14. I love San Antonio and the River Walk.

    It is so beautiful.

    • The Dude Abides

      I woudln’t say it is beautiful unless you have had at least three drinks. But it is nice and you can take the river boats down the river with good restaurants and outdoor concerts going on all year round. It has made San Antonio, formerly known only for its depressing and diminutive Alamo, a thriving tourist attraction.

  15. Has anyone noticed that the interior of the other local Starbucks (Post Road & Cedar, the one without a river view) has been redesigned? Well, a bit. There is new seating and a rearrangement that makes the area behind the counter more visible. So they do make changes it seems.

  16. The chain link fence around Luciano Park. What a mess! Just take it down….

    • We get our fences from the same folks who designed the hideous extruded park benches around town.

  17. What about that ugly low blue building on Riverside Avenue bordering the river? I can’t remember the name of it. The building looks like a bomb shelter and it blocks the view of the water. You have to get into its parking lot to see the river and the parking lot is, well, a parking lot.

  18. I think the beauty of downtown is parking next to the river. I dont have time to walk around by the river but if getting coffee, pizza or going to Oscar’s its so nice to pull into Parker Harding and drive along the river. Westport is not a city, its a small town. Too bad main street is for tourists now. I also think preservation is the key. City development is for Stamford or Bridgeport. We get downtown by car, ususally. We already have a river walk. There definatly are parking issues downtown but taking away Parker Harding wont solve them at all. Closing off Main Street will be just weird. Sure Santa Monica has the promenade but what we have here is just a small country town. The Barron’s south idea is also quite stupid why not put it on the post road why develop the beautiful park. A medical facilty does not need to be in the woods. I think all the ideas are totally zany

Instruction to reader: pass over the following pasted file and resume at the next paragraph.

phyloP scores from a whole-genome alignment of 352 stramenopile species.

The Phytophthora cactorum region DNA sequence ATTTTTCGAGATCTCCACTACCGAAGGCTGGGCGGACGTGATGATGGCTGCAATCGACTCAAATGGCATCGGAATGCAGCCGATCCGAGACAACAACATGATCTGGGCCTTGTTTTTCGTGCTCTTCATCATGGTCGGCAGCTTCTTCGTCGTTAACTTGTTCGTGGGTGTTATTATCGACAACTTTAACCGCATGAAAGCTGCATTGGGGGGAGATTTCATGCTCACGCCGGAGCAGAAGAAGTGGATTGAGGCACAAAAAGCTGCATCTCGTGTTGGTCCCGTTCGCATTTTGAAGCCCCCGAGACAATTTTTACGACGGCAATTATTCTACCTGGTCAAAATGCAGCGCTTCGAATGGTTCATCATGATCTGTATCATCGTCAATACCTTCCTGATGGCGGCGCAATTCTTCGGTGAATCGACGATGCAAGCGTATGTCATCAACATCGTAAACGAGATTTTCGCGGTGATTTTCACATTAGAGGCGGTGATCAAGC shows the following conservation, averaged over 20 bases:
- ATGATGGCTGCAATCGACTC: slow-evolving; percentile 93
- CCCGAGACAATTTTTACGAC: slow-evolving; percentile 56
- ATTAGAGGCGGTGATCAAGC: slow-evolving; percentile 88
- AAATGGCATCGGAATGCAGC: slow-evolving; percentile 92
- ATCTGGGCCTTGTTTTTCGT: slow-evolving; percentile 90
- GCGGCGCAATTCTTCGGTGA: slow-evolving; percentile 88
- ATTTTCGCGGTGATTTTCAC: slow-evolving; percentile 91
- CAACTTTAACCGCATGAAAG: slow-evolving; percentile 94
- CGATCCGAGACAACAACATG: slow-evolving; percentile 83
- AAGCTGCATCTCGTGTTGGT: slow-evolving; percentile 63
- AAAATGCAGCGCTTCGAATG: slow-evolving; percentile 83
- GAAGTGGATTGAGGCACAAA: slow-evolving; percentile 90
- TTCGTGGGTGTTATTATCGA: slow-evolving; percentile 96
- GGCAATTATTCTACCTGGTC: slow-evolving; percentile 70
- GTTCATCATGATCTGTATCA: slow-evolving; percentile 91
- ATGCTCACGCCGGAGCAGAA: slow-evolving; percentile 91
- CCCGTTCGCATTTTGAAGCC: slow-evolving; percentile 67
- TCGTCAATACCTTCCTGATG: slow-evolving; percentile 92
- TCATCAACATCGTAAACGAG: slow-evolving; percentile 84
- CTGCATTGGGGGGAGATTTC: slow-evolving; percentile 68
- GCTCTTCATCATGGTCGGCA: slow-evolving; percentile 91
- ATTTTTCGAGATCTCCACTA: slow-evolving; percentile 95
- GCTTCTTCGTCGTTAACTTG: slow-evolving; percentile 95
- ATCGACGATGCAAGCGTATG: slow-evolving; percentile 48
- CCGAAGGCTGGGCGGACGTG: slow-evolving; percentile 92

• With your attitude, you would probably have told Herb Baldwin to blow off Longshore. Preservation is not the key to vision. Austin has a slogan: Keep Austin weird. Westport could use a little of that these days. Downtown has become a cumbersome cluster of clones. Yawn.